The device is comprised of an open frame which supports a sludge collector, at least one attachment means for suspending the frame from a bus and a mounting means located within the frame for mounting at least one electrode.
FIG. 1 is a partially open perspective view of an embodiment of the invention.
FIG. 2 is a upper plan view of the embodiment of FIG. 1.
FIG. 3 is a side elevation of the embodiment of FIG. 1 in partial cross-section.
FIG. 4 is a partially open perspective view of the embodiment of FIG. 1.
FIGS. 5 and 6 are partially open perspective views of the embodiment of FIG. 1.
FIG. 7 is a upper plan view of another embodiment of the invention.
FIG. 8 is a cross-sectional view taken along line 8--8 of FIG. 7.
Referring now to FIG. 1, a preferred embodiment of the invention is shown in relationship with the electroplating apparatus with which the device will be utilized.
Device (10) is suspended by electrically conductive hooks (12) from a current conductive bus (14).
Conductive bus (14) is supported upon electroplating tank (16) which during the electroplating procedure is filled with an electrolytic solution (bath), not shown.
Hooks (12) are attached to a rectangular, electrically conductive frame (18). A sludge collector (20) is suspended from the frame (18).
Attached to the frame (18) is a U-shaped conductive brace (22). The brace has an electrically conductive rod (not shown) from which the electrode strip (24) may be hung. In the drawing three strips are shown. In the most preferred process using the device, at least two electrode strips are used. The electrode closest to the opposite polarity electrode is the one which is most quickly dissolved into the solution. This, therefore, preferably is the electrode first removed from the device. Preferably, when an electrode is placed upon the device, it will be positioned so as to be the electrode furthest from the opposite polarity electrode.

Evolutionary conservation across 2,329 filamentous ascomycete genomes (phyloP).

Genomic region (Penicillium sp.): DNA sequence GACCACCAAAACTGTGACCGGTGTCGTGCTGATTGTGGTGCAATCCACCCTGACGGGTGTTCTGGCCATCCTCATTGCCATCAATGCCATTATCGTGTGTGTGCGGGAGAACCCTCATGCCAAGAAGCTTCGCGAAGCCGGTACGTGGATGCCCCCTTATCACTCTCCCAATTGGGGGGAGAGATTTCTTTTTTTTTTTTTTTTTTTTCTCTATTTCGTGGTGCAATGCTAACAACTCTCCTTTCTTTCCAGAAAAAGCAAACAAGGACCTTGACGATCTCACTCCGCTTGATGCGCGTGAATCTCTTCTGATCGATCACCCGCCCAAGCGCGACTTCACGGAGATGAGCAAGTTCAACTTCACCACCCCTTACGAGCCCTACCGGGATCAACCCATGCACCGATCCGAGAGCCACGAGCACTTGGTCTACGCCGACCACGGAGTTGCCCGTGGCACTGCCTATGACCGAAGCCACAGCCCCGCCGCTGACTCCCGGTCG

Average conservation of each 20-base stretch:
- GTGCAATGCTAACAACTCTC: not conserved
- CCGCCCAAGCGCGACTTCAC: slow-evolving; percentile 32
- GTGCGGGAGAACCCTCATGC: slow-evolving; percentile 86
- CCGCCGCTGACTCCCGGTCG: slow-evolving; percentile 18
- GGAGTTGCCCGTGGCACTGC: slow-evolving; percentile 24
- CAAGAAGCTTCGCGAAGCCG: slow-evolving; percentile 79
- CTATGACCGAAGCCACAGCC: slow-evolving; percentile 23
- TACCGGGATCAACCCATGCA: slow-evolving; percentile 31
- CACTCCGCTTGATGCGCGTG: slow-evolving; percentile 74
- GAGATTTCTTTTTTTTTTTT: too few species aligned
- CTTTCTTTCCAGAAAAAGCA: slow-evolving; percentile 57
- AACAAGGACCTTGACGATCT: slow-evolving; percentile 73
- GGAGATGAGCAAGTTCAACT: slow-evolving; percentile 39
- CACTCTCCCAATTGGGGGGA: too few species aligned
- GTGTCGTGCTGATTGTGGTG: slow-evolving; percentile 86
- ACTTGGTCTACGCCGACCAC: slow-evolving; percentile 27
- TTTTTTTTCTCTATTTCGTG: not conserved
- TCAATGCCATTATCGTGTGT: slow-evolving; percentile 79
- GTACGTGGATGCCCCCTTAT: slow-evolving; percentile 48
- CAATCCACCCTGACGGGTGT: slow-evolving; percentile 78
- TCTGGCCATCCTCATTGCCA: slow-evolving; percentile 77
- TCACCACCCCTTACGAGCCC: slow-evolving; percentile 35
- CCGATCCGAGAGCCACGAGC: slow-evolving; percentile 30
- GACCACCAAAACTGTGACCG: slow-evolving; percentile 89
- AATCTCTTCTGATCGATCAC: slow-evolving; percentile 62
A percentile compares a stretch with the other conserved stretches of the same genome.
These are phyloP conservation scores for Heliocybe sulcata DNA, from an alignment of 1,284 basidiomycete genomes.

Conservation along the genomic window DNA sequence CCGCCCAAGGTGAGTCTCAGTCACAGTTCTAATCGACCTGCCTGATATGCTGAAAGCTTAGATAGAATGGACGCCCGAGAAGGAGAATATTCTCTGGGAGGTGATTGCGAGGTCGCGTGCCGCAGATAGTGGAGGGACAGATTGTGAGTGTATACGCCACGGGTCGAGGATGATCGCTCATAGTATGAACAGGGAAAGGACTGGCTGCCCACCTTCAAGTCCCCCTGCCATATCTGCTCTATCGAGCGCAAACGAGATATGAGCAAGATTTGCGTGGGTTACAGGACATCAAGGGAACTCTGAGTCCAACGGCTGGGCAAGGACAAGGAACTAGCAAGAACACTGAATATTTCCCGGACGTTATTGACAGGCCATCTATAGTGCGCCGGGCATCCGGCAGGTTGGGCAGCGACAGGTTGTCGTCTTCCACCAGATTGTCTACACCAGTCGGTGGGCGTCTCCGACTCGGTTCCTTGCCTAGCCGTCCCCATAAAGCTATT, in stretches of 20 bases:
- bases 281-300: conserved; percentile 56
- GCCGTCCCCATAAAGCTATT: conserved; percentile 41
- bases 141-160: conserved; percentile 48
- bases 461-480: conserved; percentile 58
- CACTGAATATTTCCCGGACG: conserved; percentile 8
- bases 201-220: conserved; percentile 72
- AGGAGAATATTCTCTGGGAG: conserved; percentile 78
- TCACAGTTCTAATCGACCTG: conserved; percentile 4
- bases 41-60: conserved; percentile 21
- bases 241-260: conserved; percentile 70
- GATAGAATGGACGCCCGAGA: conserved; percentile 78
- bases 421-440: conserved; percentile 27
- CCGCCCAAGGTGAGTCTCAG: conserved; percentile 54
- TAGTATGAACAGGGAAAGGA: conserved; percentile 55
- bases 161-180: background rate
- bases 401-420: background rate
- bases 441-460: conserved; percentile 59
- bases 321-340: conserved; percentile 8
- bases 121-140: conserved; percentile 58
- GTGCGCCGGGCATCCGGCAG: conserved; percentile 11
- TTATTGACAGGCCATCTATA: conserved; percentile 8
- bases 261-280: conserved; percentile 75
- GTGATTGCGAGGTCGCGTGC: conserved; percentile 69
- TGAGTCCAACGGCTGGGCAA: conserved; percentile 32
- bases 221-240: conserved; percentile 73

During the electroplating process the electrolyte solution is at a level which submerges substantially all the electrode strip and the sludge collector and permits the device (10) to be above the electrolyte solution.
FIG. 2 shows the preferred embodiment of FIG. 1 in more detail.
The conductive hooks (12a) are attached by welding to the frame or other suitable means (18a).
The U-shaped brace (22a) is conductively attached to the frame (18a) and supports a conductive rod (28) within the U.
The frame (18a) is dimensioned so that an electrode (24a) used in association with the device may be dismounted from or mounted upon a rod (28) when located at medial opening (30) and also be able to pass through lateral opening (26).
FIG. 3 shows the preferred embodiment of FIG. 1 in cross-sectional detail.
Hook (12b) is conductively attached to frame (18b). Frame (18b) and brace (22b) are coated with a corrosion resistant material (32). The brace (22b) is curved slightly upward.
Phantom electrode (24b) is shown mounted upon conductive rod (28a), while electrode (24c) is shown within the medial opening of the device.
FIG. 4 shows a device having a sludge collector (20a) placed on the frame (18c) and the hook (12c) placed over the bus (14a).
An electrode strip (24d) is being supported by a hand loading tool (34) which has one end (36) placed into a hole (38) in the strip. The other end (40) of the tool is shaped so as to supportively engage the edge of the strip. With the aid of the tool the electrode strip can be raised or lowered within the sludge collector and frame. The electrode is shown within the lateral opening.